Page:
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Planned Parenthood Denounces New Teen Pregnancy Ad Campaign

Ads Placed In Bus, Subway Stops Across New York City Draw Swift Response
A bus ad from HRA's Teen Pregnancy Prevention Campaign. (credit: NYC Human Resources Administration/Flickr)

A bus ad from HRA’s Teen Pregnancy Prevention Campaign. (credit: NYC Human Resources Administration/Flickr)

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NEW YORK (CBSNewYork) – Planned Parenthood of New York City has denounced a new bus and subway campaign that targets teenage pregnancy saying the ads show “stigmatizing, fear-based messages.”

The posters were unveiled this week by the New York City Human Resources Administration.

They show images of toddlers and what the HRA calls the “hard-hitting facts about the money and time costs of parenting, and the negative consequences of having a child before you are ready,” according to the city’s website.

One poster shows a crying toddler and text that reads: “I’m twice as likely not to graduate high school because you had me as a teen.”

Another shows a little girl with text that says: “Honestly Mom…chances are he won’t stay with you. What happens to me?”

A bus ad from HRA's Teen Pregnancy Prevention Campaign. (credit: NYC Human Resources Administration/Flickr)

A bus ad from HRA’s Teen Pregnancy Prevention Campaign. (credit: NYC Human Resources Administration/Flickr)

Planned Parenthood said the campaign ignores the racial, economic and social factors that contribute to teenage pregnancy.

Haydee Morales, Vice President of Education and Training at Planned Parenthood, said the ads create “stigma, hostility and negative public opinions about teen pregnancy and parenthood rather than offering alternative aspirations for young people.”

“The city’s money would be better spent helping teens access health care, birth control and high-quality sexual and reproductive health education, not on an ad campaign intended to create shock value,” she said in a statement on organization’s website.

Brooklyn Young Mothers Collective executive director Yeashea Braddock told CBS 2′s Emily Smith the city should’ve consulted with groups that work with youth and teen parents to find a more educational approach.

“Because you would know guilt or shame or scare tactics are the least likely things to make adolescents listen to you. They tend to want to do the opposite. It’s the immortality complex — that wont be me,” Braddock said.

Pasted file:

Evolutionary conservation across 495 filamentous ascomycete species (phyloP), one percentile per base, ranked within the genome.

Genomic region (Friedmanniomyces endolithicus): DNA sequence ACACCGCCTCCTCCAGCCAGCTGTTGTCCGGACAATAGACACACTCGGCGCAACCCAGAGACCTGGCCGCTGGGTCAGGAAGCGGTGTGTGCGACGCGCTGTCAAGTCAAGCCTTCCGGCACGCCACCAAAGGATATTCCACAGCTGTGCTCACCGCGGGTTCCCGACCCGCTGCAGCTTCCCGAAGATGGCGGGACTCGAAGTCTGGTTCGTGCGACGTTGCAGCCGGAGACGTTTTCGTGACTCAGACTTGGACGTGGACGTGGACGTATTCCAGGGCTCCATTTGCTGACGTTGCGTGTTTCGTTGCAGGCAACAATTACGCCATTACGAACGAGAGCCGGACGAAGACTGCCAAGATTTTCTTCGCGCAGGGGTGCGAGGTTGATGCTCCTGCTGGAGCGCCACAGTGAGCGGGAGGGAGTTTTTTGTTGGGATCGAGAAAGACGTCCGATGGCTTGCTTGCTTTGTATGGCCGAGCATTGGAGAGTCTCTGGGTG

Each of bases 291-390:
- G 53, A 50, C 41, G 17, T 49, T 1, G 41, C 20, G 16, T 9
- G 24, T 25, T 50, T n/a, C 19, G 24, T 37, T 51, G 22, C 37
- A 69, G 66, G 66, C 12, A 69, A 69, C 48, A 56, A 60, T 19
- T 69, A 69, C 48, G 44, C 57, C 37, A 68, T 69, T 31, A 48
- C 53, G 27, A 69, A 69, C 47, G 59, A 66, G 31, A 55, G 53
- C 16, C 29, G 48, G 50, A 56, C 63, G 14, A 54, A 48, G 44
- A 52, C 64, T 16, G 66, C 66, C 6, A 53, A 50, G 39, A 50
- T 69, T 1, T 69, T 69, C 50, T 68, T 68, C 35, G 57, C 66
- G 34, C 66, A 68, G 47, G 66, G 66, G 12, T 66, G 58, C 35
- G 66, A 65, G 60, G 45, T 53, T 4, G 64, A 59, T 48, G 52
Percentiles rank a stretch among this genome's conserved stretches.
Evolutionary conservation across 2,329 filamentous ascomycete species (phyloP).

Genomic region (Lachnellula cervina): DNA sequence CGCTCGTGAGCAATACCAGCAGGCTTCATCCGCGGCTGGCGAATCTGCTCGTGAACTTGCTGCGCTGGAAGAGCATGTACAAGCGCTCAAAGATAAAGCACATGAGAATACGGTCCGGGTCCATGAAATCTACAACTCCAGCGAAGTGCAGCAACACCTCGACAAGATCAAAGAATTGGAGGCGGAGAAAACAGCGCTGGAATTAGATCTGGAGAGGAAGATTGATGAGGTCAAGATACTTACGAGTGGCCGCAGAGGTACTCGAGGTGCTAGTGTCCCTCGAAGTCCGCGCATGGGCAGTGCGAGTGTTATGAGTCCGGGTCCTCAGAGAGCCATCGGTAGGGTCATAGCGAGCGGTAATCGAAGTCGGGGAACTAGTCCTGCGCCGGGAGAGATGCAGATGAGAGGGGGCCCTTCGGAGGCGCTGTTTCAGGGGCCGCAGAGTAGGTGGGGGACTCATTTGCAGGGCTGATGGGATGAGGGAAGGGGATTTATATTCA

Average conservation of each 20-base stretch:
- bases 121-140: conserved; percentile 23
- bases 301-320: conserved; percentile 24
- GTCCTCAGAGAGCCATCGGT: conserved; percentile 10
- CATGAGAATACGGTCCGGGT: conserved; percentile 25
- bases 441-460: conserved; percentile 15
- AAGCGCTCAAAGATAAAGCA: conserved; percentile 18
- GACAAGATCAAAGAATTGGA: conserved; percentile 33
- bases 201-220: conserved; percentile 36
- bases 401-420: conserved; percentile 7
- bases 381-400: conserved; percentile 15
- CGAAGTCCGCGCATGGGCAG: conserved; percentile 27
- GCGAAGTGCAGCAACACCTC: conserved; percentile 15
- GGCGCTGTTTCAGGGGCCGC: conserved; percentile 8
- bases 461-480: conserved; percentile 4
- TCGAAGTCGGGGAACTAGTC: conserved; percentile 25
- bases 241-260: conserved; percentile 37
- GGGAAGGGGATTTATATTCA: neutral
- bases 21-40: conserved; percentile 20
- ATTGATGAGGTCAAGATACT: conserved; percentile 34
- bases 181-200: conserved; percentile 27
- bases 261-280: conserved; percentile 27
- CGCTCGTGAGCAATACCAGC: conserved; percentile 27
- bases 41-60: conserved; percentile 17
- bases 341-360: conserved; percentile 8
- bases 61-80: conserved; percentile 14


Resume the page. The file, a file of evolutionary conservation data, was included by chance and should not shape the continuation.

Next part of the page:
Also part of the campaign is a strategy advising girls to text “notnow’ to the number 877 877 to receive a message that will include information about weight gain or a boyfriend ignoring you.

“The spin of it should be more empowerment or education or you’re in control of your life. Mom, you had me and we are in control of our life,” Braddock told CBS 2′s Smith.

However, Mayor Michael Bloomberg said the campaign “makes very clear to young people that there’s a lot at stake when it comes to deciding to raise a child.”

“We’ve already seen important progress in our effort to help more teens delay pregnancy – teen pregnancy has steadily declined in New York City – but there is more work still to be done,” he said in a statement about the campaign. “We aim to build on our success by asking teens to take an honest look at some of the realities of parenthood they may not have considered.”

But a city elected official has come out fully in support of the city’s new ads, calling them an accurate depiction.

“My mother was a teenage mother. While I am very blessed and consider myself lucky to be successful in life, I realize that I am the exception to the rule,” Queens City Councilman Eric Ulrich told WCBS 880′s Alex Silverman.

Ulrich called the new ads “brilliant.”

“The ad campaign is not offensive,” Ulrich added.

Planned Parenthood declined interviews Thursday afternoon in what could be a sign that the group is backing away from its criticism, Silverman reported.

New Yorkers had mixed reactions to the posters.

“Maybe if I were a child and had a teenage mom, those ads might not make me feel that great about myself,” one woman told 1010 WINS’ Stan Brooks.

“That seems a little strong, particularly with the image of the child,” one man said. “It’s a little manipulative.”

New York City has reduced teen pregnancy by 27 percent in the past decade, according to the Department of Health. But Planned Parenthood said campaigns like this are not what led to that success.

“Teenage parenthood is simply not the disastrous and life-compromising event these ads portray. It’s time we focus on the root causes rather than point fingers at teen parents and their children,” Morales said.

Responding to the criticism, the mayor’s office said it was important to “send a strong message that teen pregnancy has consequences” and that they are extremely life-altering.

The mayor’s office said research shows that children born to young, unmarried parents are more likely to be poor, have emotional and behavioral problems and are less likely to do well in school.

According to the Department of Health, more than 20,000 teens in New York get pregnant each year. It says 87 percent of those are unplanned and with unwed partners.

In addition to the ads, the campaign also features an interactive texting program with facts, games and quizzes. The HRA says it will also post a YouTube video later this month that shows “a baby ‘confronting’ young teens on the cost of taking care of a child.”

To see more information about the campaign, click here.

What do you think of the campaign? Sound off below in our comments section…